That’s a little bit of belching, I’m putting wind in.  Yes that’s perfect.  It’s in now.  Just breathe.  We’re just resting there.  That’s looking fine.  We’re in the oesophagus – the food pipe now – moving down.  It looks perfect, it looks perfect, it looks perfect, absolutely fine, no hint of any Barrett’s Mark, brilliant, fantastic.  That’s perfect on the inside as the outside, eh, what do you think?  Okay, are you alright Mark?  Fantastic.  Let’s get your immediate response.

 

Porter

Blimey.  I tell you what I’m never going to be a sword swallower.

 

Barr

Oh yes you could, 10 out of 10.

 

Porter

It wasn’t too bad, it’s just the gagging.

 

Barr

Take that off.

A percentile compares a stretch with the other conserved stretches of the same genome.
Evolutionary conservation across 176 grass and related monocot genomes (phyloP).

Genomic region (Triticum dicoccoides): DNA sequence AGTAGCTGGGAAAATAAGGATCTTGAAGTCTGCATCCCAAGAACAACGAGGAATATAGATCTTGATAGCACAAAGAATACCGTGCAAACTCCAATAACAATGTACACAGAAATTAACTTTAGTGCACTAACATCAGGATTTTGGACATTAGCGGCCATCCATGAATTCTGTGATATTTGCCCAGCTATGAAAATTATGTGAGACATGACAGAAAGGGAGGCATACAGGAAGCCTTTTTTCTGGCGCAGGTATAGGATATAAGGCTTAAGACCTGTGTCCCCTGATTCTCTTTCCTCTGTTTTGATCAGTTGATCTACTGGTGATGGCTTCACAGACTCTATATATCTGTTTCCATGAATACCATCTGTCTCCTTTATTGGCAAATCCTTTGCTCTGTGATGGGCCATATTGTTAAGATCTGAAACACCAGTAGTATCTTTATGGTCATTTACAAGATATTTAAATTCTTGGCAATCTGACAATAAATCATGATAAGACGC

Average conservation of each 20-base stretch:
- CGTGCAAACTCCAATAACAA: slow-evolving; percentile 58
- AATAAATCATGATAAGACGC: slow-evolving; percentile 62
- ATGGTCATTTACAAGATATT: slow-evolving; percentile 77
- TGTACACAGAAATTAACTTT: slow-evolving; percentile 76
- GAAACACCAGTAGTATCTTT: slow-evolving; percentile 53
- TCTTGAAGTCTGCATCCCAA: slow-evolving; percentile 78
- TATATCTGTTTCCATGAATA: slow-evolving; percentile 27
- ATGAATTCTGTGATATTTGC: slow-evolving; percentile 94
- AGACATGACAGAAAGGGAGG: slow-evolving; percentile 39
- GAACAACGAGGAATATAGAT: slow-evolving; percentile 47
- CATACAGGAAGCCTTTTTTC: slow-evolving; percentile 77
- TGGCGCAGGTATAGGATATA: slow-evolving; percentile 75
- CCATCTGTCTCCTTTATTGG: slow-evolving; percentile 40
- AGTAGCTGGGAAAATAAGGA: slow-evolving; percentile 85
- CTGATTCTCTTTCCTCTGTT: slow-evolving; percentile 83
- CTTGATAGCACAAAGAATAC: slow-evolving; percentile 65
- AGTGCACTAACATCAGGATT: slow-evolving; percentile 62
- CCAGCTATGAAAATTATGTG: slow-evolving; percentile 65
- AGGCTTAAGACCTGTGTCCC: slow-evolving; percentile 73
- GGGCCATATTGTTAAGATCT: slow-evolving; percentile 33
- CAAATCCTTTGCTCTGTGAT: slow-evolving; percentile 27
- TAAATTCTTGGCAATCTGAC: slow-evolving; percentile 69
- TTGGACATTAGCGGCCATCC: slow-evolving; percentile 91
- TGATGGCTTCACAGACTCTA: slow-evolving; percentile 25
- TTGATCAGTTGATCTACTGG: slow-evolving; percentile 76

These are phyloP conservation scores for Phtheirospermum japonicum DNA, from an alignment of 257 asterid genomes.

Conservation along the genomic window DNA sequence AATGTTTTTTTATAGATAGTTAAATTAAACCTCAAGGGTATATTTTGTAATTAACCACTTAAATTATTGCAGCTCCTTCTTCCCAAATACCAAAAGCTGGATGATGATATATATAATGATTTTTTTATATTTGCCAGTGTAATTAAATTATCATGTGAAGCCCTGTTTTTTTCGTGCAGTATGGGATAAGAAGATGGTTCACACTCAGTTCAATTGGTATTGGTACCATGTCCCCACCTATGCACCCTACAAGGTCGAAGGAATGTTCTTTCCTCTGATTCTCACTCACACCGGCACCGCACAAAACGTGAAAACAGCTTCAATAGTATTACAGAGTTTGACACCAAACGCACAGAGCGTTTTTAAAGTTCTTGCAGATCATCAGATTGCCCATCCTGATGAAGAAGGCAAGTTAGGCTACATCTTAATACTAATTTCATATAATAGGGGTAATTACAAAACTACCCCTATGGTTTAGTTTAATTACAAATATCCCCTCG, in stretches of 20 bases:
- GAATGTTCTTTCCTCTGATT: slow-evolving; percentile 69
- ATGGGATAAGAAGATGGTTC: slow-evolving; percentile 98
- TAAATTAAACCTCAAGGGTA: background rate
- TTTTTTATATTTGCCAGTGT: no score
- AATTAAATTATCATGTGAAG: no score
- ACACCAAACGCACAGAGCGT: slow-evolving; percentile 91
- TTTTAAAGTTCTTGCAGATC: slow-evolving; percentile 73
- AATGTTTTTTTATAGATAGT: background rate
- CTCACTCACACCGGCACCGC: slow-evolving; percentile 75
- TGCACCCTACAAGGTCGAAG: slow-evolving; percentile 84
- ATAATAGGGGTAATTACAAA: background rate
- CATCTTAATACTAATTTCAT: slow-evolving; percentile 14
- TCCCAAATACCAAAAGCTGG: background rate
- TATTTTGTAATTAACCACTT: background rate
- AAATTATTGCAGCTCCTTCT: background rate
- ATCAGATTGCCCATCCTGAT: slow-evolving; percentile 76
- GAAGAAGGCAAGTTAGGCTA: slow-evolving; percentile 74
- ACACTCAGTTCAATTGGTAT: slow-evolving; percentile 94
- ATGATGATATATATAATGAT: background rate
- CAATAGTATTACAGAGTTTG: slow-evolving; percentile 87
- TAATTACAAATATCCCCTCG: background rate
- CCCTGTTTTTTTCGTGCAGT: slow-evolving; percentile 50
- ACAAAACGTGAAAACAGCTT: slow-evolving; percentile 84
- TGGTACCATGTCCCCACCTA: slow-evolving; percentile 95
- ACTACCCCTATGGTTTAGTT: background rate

Well Mark your endoscopy – absolutely normal, nothing to worry about, there’s no hint of pre-cancer, anything like that.

 

Porter

That’s what I wanted to know really that I can take medication ongoing knowing that there isn’t anything under there that I’m covering up or that I should be keeping an eye on.

 

Barr

Absolutely right.

 

Porter

Which brings me to the point really that there must be tens of thousands, hundreds of thousands of people like me out there who’ve got reflux, they’re middle aged, they’ve been taking very effective medication for years – is it okay for them to go without the endoscopy and just keep taking the pills?

 

Barr

This is a matter that NICE is struggling with, Cancer Research UK are struggling with and our patient groups are struggling with.  When should we have an endoscopy for somebody such as yourself?  Why did you not get Barrett’s when you’re refluxing?  The answer is probably in your genes.

 

Porter

So Hugh what could you have found that would concern you as a surgeon?

 

Barr